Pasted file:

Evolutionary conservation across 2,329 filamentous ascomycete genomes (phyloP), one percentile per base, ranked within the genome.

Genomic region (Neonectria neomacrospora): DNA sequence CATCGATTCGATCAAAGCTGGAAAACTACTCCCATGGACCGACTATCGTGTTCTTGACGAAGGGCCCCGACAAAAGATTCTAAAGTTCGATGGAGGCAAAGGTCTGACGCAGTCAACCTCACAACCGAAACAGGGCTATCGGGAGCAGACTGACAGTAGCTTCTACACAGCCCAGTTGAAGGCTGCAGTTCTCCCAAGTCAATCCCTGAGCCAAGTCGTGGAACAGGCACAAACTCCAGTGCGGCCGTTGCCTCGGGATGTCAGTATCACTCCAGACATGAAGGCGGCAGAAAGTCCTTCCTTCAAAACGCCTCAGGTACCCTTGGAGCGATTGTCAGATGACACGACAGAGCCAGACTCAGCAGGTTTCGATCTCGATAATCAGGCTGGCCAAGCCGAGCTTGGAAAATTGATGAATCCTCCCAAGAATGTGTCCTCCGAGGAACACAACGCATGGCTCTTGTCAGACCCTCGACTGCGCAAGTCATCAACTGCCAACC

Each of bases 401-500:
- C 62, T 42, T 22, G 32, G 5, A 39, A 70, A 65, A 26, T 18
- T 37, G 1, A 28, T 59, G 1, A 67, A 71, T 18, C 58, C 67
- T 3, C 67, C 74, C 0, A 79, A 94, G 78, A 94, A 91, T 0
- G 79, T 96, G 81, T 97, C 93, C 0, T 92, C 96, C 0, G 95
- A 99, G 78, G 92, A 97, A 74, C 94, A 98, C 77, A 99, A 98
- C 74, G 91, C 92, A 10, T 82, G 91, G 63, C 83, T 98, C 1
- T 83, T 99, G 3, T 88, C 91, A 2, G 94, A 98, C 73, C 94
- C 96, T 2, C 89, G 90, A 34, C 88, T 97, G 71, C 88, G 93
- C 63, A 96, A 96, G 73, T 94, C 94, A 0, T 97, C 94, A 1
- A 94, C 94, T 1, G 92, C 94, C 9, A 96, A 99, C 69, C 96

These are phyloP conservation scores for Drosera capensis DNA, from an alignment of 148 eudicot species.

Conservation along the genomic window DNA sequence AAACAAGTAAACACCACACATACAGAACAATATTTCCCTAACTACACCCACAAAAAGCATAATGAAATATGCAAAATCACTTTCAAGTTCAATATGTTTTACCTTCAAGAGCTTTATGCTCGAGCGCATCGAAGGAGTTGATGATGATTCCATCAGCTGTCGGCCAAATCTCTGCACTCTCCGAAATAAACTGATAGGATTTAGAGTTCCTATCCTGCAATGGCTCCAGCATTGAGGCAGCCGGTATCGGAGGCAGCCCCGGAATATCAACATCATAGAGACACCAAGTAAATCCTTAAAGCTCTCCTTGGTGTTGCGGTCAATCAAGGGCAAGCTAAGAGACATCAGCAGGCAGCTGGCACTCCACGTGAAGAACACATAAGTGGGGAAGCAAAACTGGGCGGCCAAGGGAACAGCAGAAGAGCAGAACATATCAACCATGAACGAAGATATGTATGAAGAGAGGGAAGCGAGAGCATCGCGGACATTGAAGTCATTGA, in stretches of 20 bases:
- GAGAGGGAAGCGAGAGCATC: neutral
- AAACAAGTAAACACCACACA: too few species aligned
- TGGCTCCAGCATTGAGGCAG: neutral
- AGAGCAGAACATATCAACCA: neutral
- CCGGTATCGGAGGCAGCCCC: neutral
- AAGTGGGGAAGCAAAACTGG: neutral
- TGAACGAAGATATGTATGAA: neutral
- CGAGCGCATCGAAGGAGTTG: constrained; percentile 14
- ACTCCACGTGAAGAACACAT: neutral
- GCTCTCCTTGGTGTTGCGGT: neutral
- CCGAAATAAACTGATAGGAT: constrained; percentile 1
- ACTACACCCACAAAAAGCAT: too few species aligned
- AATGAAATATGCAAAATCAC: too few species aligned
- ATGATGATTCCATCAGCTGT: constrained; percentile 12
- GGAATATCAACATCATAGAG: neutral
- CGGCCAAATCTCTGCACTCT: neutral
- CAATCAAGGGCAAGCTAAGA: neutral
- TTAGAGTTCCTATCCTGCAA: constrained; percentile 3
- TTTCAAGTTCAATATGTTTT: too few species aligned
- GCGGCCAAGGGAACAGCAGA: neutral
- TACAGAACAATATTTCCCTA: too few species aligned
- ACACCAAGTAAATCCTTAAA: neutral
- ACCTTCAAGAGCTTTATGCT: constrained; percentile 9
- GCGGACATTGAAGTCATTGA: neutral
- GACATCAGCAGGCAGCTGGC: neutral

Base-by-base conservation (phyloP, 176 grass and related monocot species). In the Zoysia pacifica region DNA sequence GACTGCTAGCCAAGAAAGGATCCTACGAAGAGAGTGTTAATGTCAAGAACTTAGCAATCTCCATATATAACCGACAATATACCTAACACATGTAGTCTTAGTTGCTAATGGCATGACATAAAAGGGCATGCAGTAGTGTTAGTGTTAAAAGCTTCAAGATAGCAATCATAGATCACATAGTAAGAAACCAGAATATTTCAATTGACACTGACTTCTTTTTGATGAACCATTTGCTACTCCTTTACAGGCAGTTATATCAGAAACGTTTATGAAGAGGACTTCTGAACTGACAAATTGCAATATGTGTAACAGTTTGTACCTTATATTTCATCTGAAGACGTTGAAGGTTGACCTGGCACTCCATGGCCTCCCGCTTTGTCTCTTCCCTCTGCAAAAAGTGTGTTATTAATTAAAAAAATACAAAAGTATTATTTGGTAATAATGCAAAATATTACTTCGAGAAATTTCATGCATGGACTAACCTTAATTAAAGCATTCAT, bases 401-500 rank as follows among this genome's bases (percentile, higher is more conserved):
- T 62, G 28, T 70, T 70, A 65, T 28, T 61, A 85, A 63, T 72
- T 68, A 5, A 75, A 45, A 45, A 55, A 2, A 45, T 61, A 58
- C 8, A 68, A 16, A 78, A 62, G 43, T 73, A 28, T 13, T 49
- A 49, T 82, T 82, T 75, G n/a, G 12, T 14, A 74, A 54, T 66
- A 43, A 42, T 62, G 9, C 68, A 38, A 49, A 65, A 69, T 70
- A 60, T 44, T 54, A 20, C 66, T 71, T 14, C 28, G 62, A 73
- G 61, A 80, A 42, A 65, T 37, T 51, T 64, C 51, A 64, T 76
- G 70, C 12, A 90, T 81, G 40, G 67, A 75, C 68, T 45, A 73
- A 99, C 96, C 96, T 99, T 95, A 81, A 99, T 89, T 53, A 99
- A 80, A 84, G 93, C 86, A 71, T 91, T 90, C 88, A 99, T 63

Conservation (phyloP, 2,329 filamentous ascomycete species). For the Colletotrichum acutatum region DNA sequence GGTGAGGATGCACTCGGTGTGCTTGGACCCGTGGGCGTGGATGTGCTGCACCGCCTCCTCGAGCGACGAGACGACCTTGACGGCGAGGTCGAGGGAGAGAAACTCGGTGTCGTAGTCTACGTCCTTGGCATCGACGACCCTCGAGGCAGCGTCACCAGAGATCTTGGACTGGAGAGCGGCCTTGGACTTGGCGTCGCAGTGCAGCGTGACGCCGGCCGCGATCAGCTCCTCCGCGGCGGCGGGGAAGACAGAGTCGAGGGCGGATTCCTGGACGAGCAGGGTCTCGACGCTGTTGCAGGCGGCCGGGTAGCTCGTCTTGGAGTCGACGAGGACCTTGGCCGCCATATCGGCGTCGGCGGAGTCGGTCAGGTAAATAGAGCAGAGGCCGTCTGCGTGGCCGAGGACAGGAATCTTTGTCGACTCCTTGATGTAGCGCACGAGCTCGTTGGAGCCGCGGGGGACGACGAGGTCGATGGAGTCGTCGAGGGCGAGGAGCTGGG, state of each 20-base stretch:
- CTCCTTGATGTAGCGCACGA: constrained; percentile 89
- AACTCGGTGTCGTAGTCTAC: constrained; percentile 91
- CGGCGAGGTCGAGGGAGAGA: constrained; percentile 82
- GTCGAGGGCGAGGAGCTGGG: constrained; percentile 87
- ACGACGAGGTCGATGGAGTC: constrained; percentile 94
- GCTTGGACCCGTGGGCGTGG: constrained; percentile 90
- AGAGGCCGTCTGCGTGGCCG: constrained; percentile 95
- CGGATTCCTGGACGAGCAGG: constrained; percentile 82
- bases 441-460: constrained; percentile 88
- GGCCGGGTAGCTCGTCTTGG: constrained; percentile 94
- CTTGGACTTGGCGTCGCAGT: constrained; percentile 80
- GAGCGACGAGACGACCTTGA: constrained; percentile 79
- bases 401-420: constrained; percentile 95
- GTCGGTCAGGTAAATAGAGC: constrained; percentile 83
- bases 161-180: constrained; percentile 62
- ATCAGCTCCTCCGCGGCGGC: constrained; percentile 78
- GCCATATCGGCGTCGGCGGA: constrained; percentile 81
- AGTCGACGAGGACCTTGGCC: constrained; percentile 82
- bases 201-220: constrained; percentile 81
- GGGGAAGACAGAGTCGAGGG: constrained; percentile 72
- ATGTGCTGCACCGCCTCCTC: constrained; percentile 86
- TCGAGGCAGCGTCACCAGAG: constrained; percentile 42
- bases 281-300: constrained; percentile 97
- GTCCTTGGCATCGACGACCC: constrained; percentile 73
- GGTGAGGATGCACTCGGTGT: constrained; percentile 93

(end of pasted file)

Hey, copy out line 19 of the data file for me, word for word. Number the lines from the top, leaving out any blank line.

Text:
- AGAGCAGAACATATCAACCA: neutral